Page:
Like buses, after a period of quiet for grant schemes aimed at the farming sector, last week Defra announced four that are opening soon. Overview The…
Becoming a partner has several tax consequences and for anyone becoming self-employed, such as joining a farming partnership, it’s important to understand what this change in status means from a tax point of view.
I have recently joined the Francis Clark partnership and therefore from a tax perspective, have transitioned from being an employee to a self-employed partner. Together with my colleague Aimee Raymond at Francis Clark Financial Planning, we look at the main differences between employment and self-employment.
As an employee, you generally receive a certain amount of remuneration each month as a salary. Employers deal with paying both employee and employer National Insurance contributions, pay-as-you-earn income tax and pension contributions – leaving the net amount which arrives in your bank account each month. At this stage no further tax is due and you can spend as you wish.
After joining a partnership, you must inform HMRC that you are now required to prepare and submit a tax return. This must be done by 5 October following the end of the first tax year in which you were a partner. From this point, you will need to prepare and submit a self-assessment tax return each year.
The partnership will produce a tax return and your share of the profits must be reported on your personal tax return. In turn, this will lead to your own personal tax liability, which will need to be settled by 31 January after the end of the tax year.
Depending on the level of profit, it is likely you will also start making payments on account, meaning a tax liability will be due in July each year as well. Partners generally take monthly drawings from their share of the partnership profits and funds will need to be saved to pay the tax liabilities that fall due.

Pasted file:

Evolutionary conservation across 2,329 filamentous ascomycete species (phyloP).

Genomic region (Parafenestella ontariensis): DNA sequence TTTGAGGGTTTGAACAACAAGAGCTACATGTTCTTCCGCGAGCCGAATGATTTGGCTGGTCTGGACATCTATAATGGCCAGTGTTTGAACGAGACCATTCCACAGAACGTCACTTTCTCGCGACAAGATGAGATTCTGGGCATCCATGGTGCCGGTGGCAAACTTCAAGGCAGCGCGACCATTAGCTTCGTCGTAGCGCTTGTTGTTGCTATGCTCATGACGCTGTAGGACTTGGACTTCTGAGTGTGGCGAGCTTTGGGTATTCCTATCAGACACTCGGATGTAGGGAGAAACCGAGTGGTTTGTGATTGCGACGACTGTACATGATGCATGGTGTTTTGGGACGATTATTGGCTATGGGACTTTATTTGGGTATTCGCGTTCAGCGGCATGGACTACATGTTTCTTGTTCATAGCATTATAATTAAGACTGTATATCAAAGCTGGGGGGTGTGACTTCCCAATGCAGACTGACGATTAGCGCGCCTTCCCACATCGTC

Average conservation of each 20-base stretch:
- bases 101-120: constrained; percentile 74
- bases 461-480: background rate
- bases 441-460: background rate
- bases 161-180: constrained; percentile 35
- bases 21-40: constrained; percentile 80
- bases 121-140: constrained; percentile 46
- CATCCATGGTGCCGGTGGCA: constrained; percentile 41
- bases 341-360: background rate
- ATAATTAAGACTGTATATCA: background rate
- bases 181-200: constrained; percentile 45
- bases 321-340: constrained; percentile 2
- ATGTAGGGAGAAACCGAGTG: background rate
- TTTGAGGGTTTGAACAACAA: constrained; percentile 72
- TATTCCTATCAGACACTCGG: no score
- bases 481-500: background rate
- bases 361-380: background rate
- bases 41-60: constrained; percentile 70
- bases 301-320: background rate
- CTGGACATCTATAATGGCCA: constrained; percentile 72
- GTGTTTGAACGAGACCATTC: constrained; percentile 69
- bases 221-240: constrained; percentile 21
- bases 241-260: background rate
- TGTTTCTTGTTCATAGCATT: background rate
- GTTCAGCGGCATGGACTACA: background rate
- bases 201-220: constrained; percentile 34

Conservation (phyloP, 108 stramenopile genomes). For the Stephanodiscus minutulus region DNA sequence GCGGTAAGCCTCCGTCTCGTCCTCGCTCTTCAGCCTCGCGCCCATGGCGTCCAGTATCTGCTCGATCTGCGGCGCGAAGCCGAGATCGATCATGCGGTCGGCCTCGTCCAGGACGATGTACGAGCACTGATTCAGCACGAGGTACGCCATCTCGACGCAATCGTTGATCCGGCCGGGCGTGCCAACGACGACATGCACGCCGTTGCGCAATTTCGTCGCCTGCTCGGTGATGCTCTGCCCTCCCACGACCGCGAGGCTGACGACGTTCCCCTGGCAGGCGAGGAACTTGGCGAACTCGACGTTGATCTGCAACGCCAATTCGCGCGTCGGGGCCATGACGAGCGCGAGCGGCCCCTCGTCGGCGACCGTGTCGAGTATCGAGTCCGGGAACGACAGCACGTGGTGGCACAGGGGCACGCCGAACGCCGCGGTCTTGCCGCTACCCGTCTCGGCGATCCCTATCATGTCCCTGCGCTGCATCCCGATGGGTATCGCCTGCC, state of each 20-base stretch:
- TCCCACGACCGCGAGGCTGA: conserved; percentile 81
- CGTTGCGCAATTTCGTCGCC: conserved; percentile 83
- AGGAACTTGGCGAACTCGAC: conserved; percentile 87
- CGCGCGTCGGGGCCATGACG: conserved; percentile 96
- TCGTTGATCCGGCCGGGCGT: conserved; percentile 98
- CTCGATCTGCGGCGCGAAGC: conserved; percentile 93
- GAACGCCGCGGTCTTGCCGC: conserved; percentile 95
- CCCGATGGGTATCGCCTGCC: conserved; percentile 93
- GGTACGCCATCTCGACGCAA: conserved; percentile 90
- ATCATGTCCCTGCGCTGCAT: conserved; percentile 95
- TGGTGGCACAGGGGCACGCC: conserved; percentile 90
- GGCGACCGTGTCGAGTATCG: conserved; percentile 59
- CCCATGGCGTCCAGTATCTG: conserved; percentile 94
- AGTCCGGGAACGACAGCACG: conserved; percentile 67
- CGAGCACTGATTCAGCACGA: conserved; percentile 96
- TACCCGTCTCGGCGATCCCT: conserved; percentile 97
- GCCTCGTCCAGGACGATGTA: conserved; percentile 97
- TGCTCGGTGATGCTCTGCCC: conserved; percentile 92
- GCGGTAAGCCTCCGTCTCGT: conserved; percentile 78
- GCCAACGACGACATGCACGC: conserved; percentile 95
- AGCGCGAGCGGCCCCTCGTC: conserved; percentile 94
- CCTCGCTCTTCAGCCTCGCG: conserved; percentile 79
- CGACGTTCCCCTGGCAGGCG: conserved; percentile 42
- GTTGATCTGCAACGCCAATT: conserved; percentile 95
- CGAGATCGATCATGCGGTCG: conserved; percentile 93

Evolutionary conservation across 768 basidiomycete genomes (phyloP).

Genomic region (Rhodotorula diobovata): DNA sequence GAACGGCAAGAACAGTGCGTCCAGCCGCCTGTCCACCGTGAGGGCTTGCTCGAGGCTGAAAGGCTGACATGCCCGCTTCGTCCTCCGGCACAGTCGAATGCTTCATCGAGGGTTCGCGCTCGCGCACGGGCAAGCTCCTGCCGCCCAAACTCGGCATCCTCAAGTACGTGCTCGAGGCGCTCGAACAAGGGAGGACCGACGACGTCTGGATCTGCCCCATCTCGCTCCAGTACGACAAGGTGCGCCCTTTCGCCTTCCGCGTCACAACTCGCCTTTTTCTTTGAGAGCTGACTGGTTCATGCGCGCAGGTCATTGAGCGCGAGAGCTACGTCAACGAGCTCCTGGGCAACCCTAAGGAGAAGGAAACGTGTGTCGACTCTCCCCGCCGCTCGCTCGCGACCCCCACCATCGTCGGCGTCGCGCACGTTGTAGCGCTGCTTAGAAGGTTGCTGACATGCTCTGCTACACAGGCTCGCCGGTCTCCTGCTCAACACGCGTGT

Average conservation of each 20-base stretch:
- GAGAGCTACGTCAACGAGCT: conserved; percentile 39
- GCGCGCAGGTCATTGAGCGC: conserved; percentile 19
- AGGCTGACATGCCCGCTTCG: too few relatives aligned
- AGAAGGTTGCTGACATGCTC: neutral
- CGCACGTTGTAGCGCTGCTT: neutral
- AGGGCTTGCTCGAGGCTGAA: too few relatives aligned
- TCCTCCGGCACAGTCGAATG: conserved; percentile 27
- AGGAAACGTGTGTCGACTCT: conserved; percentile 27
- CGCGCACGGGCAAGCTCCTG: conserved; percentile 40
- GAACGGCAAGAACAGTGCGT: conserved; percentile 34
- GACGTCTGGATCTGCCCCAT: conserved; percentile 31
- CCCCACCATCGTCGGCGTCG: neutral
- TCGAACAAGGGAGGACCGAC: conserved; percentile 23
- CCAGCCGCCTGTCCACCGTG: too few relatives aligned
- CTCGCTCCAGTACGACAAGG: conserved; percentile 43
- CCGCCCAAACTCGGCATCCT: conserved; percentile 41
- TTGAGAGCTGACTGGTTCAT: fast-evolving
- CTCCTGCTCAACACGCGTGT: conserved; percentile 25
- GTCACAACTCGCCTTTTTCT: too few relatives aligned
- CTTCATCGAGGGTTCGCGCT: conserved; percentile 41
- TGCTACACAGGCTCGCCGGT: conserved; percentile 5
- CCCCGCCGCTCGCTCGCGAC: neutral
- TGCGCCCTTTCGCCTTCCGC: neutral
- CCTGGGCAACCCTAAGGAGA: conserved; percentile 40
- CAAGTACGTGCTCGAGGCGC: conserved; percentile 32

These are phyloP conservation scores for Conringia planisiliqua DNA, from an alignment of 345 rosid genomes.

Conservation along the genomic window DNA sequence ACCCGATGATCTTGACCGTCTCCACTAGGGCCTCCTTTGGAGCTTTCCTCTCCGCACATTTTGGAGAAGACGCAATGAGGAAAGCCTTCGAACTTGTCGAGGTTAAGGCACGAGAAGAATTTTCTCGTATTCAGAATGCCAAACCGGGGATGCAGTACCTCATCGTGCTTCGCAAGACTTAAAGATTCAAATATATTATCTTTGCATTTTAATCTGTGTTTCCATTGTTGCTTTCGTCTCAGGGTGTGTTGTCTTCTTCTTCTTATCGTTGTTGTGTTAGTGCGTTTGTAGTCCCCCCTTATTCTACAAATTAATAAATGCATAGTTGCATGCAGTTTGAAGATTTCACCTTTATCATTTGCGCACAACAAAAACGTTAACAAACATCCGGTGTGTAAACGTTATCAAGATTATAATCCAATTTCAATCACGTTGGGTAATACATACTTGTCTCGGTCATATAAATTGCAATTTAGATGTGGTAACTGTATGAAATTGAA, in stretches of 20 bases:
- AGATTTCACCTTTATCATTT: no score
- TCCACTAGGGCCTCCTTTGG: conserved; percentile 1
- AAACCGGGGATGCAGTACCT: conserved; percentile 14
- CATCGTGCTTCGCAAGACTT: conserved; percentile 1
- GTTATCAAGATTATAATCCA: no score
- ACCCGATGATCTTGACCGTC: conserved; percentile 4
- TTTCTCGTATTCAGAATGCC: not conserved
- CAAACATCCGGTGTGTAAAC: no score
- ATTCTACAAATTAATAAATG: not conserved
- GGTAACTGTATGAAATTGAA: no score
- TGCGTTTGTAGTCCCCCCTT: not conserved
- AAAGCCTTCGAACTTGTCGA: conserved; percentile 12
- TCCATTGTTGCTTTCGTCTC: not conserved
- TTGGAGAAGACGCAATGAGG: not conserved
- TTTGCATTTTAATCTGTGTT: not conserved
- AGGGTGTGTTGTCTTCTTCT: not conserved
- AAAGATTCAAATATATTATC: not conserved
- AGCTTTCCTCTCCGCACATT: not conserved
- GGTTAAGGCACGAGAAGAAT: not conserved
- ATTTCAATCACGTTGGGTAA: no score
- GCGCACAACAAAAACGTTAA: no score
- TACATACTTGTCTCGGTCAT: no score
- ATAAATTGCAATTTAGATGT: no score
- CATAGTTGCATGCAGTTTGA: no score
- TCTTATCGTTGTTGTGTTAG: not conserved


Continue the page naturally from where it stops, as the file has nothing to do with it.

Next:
Another consideration is saving for your retirement. As you are no longer auto-enrolled in your employer’s pension scheme, personal contributions are down to you. Pension contributions attract tax relief at your marginal rate – for example, if you are a basic rate taxpayer and make a contribution of £8,000, £10,000 will be added to your pension pot.
Furthermore, pensions investment growth is free from income and capital gains taxes, and the fund value is often excluded from an estate for inheritance tax.
Personal pensions offer the flexibility to bridge the gap between your intended retirement age and the state pension age, which is due to rise to 67 by the end of 2028. With a personal pension, to manage cashflow you can pause or reduce your contributions and take full advantage of tax relief when your income allows you to save more.
Sickness or worse
Employees often benefit from a period of sickness pay, but how would a self-employed individual replace their earnings if they are unable to work due to illness or injury?
If you had a cash machine issuing £2,000 per month it’s likely you would insure it, yet there are many self-employed people who don’t insure their earnings, putting themselves at risk of losing their income if they are unable to work.
A financial protection policy is highly recommended if you are self-employed, as it ensures you and your family would be provided for should the worst happen.
For more information, please get in touch.